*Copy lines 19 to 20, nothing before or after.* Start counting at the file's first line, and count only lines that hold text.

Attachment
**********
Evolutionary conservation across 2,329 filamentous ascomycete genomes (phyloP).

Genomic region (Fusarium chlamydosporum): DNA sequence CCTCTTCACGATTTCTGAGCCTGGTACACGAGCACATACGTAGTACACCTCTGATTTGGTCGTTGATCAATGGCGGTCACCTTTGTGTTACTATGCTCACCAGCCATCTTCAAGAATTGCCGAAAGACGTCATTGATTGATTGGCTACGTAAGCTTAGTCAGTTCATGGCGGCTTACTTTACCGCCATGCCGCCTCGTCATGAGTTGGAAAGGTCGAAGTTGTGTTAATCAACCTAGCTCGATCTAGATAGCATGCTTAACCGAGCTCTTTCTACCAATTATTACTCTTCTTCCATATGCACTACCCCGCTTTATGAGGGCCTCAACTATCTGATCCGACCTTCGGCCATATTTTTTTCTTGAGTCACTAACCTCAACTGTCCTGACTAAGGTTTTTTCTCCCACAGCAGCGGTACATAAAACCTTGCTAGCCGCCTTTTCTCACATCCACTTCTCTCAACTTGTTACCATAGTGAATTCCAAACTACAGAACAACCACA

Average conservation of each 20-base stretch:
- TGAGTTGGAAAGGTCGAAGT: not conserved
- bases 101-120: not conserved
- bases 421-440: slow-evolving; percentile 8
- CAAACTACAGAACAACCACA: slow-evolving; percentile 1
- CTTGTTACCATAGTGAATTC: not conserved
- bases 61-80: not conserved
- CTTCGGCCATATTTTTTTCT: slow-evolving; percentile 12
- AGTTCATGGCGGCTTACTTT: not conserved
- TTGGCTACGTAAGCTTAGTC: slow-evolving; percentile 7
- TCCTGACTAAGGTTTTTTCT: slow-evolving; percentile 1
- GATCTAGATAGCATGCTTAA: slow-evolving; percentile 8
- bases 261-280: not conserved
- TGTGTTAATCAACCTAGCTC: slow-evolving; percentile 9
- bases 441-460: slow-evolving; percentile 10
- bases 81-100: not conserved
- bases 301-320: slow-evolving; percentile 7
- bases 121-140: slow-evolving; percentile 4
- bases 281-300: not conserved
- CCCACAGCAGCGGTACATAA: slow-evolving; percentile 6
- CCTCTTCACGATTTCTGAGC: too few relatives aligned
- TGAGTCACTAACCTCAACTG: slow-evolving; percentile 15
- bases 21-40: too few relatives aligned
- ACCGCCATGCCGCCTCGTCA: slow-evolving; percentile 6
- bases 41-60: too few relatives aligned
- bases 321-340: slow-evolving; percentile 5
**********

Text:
- bases 301-320: slow-evolving; percentile 7
- bases 121-140: slow-evolving; percentile 4